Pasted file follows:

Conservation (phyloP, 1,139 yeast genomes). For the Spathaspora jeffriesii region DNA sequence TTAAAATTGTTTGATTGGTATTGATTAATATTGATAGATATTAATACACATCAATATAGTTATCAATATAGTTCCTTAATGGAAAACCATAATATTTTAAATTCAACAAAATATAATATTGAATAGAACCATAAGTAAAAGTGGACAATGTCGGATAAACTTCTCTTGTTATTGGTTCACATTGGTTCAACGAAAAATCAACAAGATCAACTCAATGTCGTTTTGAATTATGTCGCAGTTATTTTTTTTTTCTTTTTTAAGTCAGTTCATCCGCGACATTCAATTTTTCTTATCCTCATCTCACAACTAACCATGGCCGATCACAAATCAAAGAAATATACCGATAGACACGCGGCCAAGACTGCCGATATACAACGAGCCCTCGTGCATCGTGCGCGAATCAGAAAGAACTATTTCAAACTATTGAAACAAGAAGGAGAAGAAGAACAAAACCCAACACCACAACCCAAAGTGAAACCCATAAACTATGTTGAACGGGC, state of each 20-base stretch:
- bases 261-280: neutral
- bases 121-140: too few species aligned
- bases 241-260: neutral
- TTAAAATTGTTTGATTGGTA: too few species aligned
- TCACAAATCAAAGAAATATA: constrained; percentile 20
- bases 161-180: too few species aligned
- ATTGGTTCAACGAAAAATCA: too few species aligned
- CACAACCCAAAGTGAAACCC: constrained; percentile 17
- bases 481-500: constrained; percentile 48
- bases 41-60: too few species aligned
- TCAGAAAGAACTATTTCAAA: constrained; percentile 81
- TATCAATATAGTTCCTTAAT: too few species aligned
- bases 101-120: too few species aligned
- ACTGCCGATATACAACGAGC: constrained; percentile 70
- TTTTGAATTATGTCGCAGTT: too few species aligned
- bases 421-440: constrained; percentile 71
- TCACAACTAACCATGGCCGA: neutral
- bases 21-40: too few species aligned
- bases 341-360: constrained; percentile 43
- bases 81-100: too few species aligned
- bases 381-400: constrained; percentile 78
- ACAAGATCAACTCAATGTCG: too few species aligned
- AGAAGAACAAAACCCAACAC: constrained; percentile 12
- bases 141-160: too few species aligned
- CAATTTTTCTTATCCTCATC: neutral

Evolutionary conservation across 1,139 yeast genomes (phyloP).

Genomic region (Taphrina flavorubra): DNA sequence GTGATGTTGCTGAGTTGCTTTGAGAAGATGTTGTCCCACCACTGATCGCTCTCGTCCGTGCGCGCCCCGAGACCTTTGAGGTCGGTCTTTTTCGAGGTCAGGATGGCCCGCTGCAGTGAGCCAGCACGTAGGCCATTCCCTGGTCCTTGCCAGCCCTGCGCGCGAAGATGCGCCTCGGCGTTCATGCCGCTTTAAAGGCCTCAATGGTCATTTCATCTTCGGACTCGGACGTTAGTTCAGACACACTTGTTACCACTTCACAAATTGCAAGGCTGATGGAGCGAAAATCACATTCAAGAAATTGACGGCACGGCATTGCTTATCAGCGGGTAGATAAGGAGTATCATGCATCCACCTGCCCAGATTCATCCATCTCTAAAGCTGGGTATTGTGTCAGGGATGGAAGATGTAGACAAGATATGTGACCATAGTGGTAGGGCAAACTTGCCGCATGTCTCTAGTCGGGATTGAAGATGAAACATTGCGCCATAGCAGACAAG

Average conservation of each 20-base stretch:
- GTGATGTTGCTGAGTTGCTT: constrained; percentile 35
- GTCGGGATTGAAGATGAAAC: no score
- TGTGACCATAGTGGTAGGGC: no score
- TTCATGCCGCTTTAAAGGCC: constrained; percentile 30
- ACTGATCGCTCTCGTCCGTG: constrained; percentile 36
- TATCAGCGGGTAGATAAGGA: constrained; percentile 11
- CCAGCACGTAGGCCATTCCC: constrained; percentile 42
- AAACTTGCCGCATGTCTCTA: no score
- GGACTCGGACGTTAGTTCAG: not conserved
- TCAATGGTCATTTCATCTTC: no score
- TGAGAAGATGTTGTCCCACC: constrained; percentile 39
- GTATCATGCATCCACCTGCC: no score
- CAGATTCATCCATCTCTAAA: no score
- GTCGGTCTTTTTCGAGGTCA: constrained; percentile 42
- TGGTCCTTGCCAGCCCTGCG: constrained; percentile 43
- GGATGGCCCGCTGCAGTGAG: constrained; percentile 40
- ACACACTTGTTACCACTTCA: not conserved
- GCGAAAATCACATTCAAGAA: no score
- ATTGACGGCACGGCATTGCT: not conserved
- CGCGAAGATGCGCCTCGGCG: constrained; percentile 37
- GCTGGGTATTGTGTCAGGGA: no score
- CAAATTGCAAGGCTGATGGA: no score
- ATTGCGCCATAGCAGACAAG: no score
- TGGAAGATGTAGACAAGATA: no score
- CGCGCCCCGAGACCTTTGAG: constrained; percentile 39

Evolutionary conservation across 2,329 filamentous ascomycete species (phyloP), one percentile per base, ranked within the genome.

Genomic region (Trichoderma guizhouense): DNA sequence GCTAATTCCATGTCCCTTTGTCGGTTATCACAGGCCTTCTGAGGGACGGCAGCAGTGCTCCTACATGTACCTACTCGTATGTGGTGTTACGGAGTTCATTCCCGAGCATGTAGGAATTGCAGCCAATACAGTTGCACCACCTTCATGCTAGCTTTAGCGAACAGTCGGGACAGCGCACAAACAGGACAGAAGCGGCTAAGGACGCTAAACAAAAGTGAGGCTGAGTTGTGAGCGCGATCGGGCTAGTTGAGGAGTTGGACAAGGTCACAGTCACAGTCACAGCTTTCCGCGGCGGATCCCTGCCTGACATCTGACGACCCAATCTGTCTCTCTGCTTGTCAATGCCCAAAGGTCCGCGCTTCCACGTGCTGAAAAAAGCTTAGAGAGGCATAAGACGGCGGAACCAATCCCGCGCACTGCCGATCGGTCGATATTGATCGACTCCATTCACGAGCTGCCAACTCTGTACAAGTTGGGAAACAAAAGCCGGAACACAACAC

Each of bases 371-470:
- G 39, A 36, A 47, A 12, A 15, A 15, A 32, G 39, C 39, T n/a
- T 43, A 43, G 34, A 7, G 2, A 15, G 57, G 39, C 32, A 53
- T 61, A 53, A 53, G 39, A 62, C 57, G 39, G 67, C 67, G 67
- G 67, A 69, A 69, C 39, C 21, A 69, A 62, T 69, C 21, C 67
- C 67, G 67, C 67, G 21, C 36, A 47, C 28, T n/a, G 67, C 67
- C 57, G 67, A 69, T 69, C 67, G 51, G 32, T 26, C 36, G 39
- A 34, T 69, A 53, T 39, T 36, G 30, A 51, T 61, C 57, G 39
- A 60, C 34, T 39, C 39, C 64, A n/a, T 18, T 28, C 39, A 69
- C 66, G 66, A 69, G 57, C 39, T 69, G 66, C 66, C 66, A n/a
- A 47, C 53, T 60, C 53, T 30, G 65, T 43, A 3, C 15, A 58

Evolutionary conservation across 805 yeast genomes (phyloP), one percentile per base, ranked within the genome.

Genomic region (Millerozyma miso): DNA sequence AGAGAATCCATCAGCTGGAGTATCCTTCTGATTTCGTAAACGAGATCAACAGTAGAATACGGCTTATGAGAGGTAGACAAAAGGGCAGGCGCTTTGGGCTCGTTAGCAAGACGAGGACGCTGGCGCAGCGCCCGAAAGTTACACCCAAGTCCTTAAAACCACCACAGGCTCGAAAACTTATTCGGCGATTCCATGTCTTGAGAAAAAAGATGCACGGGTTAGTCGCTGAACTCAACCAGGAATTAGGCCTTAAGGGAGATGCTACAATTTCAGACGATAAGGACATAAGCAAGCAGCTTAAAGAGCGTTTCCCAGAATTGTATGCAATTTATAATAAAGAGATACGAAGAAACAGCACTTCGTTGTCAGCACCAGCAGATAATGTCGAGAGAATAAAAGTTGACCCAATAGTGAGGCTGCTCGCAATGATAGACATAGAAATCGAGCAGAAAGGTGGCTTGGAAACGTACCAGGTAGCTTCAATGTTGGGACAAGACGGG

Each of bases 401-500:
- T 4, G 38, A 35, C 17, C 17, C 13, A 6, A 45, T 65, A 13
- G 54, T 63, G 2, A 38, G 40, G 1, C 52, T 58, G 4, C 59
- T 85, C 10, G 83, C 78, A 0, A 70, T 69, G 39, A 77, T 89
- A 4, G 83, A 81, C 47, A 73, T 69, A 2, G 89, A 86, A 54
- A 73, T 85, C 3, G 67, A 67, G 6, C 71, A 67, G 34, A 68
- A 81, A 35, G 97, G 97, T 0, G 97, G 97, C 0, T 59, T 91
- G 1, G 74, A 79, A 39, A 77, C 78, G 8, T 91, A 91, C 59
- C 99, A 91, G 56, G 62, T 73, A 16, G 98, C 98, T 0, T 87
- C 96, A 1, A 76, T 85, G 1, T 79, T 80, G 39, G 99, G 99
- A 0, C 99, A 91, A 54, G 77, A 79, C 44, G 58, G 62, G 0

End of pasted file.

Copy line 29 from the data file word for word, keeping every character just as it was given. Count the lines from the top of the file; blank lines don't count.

Average conservation of each 20-base stretch: